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Moldovan Fashion Designer Takes on Milan

New marketing materials and a modern production site helped a local clothing designer develop her line for international markets and expand her business. After attracting international buyers in Milan, her tailoring shop of seven grew to a manufacturing outfit of 40 employees.
​Georgeta Ieahia grew up wanting to be a clothing designer, and her talent helped her to attract her first clients when she was only 17. Encouraged by her early success, she attended the London College of Fashion and graduated in 2003. She returned to Moldova’s capital, Chisinau, and opened a small tailoring shop, Georgeta Design, employing seven people. By most standards, she was successful, producing clothing for scores of local residents. She also completed small orders for companies, but most of her work was for individuals. She dreamed of more.
 
To realize her dream, Georgeta first needed to market her clothes on the international stage. In 2006, the USAID-funded Competitiveness Enhancement and Enterprise Development project worked with Georgeta to prepare her for international specialty textile trade shows, helping her to develop brochures and have her work professionally photographed. Georgeta took her collection and new marketing materials to the Ready to Show Exhibition in Milan, one of the largest international clothing exhibitions.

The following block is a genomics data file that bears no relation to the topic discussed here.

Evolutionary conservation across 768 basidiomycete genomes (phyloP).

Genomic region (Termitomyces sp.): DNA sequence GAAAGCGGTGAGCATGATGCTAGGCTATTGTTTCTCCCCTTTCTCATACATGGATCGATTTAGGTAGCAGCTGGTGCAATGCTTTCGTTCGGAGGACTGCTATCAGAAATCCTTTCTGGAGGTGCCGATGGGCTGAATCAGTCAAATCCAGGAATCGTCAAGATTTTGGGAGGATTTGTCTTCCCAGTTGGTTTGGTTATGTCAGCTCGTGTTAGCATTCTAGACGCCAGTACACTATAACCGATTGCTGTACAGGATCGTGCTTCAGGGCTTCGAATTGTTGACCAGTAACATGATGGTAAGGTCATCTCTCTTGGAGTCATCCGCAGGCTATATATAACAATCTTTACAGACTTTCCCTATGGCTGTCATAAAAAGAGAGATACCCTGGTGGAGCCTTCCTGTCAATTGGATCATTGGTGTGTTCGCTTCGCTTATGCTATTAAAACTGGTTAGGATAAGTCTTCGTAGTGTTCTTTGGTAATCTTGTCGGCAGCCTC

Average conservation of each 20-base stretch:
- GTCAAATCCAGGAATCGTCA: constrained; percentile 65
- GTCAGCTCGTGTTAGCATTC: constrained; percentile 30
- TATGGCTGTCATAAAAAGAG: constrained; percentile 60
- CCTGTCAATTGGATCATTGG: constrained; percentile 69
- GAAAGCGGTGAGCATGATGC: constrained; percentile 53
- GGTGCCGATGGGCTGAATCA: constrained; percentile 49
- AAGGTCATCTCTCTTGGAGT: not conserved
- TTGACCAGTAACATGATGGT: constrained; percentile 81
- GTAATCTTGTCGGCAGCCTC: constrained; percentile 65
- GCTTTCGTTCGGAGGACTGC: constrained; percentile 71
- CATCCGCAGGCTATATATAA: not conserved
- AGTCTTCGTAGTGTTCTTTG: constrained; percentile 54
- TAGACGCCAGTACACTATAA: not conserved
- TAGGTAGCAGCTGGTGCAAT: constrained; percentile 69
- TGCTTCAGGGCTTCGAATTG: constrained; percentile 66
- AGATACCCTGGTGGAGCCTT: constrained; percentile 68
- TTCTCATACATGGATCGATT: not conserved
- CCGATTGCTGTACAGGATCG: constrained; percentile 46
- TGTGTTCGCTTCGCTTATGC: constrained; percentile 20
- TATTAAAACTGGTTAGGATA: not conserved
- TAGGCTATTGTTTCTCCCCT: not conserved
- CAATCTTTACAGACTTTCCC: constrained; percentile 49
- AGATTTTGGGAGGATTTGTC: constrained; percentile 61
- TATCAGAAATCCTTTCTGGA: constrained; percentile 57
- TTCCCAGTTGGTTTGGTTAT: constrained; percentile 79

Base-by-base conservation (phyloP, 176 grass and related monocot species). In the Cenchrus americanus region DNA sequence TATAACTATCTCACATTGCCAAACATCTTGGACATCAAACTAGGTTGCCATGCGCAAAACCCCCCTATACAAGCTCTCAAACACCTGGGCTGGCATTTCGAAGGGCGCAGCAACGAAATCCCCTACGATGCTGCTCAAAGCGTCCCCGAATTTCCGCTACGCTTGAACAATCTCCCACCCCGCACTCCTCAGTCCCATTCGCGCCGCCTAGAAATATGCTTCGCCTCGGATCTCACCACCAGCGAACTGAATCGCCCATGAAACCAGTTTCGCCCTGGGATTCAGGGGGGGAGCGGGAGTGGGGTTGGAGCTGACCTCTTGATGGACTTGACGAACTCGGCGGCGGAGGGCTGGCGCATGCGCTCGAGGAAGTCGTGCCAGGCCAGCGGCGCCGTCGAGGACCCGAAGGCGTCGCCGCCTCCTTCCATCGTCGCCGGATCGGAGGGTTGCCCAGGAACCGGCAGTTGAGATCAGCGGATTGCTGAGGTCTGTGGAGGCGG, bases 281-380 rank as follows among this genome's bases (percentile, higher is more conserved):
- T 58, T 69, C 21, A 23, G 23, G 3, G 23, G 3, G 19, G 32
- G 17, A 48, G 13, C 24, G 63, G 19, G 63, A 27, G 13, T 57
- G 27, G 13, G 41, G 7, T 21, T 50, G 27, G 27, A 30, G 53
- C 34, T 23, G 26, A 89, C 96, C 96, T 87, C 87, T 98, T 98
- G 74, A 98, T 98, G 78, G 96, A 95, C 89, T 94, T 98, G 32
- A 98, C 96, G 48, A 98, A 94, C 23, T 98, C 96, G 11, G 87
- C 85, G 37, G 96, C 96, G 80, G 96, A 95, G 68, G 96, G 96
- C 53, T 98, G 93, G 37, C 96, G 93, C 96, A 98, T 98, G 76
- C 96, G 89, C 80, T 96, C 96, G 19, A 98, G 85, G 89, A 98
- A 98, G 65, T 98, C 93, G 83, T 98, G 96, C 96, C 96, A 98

At Ready to Show, Georgeta established several contacts with foreign buyers, presenting her with the opportunity to expand her business outside of Moldova. However, the talented designer lacked the production organization skills necessary to fulfill contracts with international clients. So, the project found an international production-flow consultant to help her prepare to launch a second business.
 
Thanks to her talent, the connections she was able to make at the trade show in Milan, and the supply chain assistance, Georgeta’s business is thriving. She still owns the tailoring shop, but she has built a new, industrial-size enterprise called Actual Confectii in 2007, which employs 40 people and has the capacity to expand. She then completed an order of 3,000 pieces in three styles for fashion giant Max Mara.
 
“The experience of working with Max Mara, in combination with the advanced production organization assistance provided by USAID, will pave the way to making my dream of becoming a full package designer come true,” said Georgeta.

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